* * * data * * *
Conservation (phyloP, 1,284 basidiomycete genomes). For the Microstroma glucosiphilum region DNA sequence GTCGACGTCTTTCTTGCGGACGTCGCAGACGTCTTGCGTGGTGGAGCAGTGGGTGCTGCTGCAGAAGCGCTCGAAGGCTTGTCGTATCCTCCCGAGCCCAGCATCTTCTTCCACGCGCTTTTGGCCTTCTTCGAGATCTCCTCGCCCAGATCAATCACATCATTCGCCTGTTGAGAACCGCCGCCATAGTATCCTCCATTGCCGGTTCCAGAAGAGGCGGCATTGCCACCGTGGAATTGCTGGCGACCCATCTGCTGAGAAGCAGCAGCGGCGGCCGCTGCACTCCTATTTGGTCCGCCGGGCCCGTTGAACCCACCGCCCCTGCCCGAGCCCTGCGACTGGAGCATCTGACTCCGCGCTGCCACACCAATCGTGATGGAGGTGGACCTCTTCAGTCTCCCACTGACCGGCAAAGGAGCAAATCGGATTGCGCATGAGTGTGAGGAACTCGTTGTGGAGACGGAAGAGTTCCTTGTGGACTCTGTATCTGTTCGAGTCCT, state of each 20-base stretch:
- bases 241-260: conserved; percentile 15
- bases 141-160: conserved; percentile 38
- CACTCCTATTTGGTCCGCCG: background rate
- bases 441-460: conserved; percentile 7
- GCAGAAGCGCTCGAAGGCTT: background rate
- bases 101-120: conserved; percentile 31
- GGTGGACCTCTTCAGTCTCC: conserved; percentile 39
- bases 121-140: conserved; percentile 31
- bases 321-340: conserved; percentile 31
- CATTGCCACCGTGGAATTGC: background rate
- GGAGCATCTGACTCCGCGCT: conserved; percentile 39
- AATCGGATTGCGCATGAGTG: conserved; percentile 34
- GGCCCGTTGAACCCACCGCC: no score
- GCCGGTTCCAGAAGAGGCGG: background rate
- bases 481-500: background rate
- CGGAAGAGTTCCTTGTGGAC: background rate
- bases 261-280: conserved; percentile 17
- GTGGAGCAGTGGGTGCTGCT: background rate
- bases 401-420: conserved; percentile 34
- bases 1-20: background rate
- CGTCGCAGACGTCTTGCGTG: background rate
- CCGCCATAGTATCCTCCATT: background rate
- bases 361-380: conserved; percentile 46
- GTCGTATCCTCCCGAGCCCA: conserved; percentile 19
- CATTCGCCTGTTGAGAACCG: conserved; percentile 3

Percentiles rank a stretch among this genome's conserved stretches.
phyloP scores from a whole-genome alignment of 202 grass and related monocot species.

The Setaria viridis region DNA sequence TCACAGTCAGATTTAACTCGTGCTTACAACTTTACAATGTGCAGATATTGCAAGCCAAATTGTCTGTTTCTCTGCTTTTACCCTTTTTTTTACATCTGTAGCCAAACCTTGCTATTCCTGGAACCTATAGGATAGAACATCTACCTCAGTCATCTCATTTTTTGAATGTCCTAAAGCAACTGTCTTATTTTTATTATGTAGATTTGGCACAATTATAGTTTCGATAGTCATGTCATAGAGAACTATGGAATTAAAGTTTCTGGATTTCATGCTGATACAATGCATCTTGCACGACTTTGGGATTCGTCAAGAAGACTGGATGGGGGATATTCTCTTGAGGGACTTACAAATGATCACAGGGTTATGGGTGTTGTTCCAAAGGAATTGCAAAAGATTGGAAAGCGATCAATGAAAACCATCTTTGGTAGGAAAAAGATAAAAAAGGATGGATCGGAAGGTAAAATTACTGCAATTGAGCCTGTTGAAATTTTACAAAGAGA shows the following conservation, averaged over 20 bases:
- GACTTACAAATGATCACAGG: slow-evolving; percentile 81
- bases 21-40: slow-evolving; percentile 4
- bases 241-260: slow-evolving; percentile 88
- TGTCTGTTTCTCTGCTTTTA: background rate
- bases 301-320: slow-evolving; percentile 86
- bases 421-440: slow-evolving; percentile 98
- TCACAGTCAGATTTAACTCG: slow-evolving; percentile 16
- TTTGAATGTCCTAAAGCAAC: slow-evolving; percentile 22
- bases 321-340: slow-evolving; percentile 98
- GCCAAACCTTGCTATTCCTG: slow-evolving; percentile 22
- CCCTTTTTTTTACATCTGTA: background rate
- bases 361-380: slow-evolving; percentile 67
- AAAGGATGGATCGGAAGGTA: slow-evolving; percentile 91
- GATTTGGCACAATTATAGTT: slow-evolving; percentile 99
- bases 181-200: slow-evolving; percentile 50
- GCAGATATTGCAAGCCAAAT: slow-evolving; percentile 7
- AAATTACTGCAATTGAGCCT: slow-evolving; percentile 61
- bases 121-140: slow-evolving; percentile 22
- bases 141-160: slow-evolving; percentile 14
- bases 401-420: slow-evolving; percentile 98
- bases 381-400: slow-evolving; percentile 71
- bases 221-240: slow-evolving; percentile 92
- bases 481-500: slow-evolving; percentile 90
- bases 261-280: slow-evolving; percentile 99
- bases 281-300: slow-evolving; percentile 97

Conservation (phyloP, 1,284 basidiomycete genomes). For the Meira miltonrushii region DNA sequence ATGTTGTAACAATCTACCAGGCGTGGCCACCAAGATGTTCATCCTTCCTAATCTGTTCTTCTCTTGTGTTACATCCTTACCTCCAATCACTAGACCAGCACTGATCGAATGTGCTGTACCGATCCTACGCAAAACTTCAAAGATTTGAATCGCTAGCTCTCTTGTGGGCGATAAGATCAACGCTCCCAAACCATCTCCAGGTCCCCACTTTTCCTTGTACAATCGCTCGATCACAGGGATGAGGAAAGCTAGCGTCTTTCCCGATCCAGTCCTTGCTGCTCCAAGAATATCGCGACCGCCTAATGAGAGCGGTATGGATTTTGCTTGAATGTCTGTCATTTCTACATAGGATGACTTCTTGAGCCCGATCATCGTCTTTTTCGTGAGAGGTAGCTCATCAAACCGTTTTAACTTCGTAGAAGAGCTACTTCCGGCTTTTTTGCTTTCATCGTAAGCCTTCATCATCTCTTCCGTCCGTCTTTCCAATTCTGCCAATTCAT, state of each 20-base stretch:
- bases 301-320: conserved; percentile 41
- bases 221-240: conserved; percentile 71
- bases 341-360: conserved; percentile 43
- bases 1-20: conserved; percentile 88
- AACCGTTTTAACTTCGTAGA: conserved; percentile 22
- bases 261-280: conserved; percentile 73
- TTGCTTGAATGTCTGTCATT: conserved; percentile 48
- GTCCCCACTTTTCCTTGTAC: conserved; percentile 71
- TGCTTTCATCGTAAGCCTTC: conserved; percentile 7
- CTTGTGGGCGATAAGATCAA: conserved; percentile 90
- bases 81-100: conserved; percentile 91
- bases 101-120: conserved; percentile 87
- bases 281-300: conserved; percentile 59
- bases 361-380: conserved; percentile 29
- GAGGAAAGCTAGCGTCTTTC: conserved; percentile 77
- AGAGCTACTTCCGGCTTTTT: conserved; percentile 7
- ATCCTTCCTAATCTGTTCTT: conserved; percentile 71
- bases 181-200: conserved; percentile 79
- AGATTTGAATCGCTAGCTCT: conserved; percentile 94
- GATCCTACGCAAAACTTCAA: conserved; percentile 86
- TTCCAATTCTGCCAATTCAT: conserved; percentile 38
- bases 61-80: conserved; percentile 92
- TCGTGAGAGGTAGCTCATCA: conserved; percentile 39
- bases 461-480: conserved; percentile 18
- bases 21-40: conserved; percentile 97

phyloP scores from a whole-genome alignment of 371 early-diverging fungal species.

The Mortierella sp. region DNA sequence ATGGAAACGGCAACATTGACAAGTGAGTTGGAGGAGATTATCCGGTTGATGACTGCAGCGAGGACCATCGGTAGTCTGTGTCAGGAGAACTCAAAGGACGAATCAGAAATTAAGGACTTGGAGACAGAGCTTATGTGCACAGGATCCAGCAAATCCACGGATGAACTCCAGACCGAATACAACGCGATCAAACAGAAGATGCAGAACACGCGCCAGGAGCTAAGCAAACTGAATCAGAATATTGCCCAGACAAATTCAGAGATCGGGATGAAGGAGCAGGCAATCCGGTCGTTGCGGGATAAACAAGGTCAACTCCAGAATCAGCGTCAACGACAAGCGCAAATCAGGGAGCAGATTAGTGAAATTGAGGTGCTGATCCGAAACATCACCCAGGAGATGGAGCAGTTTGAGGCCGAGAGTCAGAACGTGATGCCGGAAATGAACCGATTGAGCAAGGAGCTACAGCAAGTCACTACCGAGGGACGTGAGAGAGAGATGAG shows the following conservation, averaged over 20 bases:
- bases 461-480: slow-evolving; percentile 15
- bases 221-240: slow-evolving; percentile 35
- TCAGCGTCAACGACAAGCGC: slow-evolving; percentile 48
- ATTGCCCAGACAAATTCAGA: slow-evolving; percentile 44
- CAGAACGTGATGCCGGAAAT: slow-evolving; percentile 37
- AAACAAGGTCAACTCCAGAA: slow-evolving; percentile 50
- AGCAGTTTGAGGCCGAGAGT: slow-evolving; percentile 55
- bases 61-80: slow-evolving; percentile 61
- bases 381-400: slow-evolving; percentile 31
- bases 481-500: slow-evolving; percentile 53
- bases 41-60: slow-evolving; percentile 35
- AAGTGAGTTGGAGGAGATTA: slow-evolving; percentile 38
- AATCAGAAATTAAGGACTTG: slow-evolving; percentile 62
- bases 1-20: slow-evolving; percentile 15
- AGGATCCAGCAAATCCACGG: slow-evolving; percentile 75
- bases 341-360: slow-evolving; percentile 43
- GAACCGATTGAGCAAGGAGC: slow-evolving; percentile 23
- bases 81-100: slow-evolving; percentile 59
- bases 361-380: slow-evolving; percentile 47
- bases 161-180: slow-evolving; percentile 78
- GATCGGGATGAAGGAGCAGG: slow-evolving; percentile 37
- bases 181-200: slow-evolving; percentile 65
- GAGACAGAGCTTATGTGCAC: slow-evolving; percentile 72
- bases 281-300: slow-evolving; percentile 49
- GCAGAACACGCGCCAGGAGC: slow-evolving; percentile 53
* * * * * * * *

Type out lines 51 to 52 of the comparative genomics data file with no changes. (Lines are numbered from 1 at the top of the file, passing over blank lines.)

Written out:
- bases 221-240: slow-evolving; percentile 92
- bases 481-500: slow-evolving; percentile 90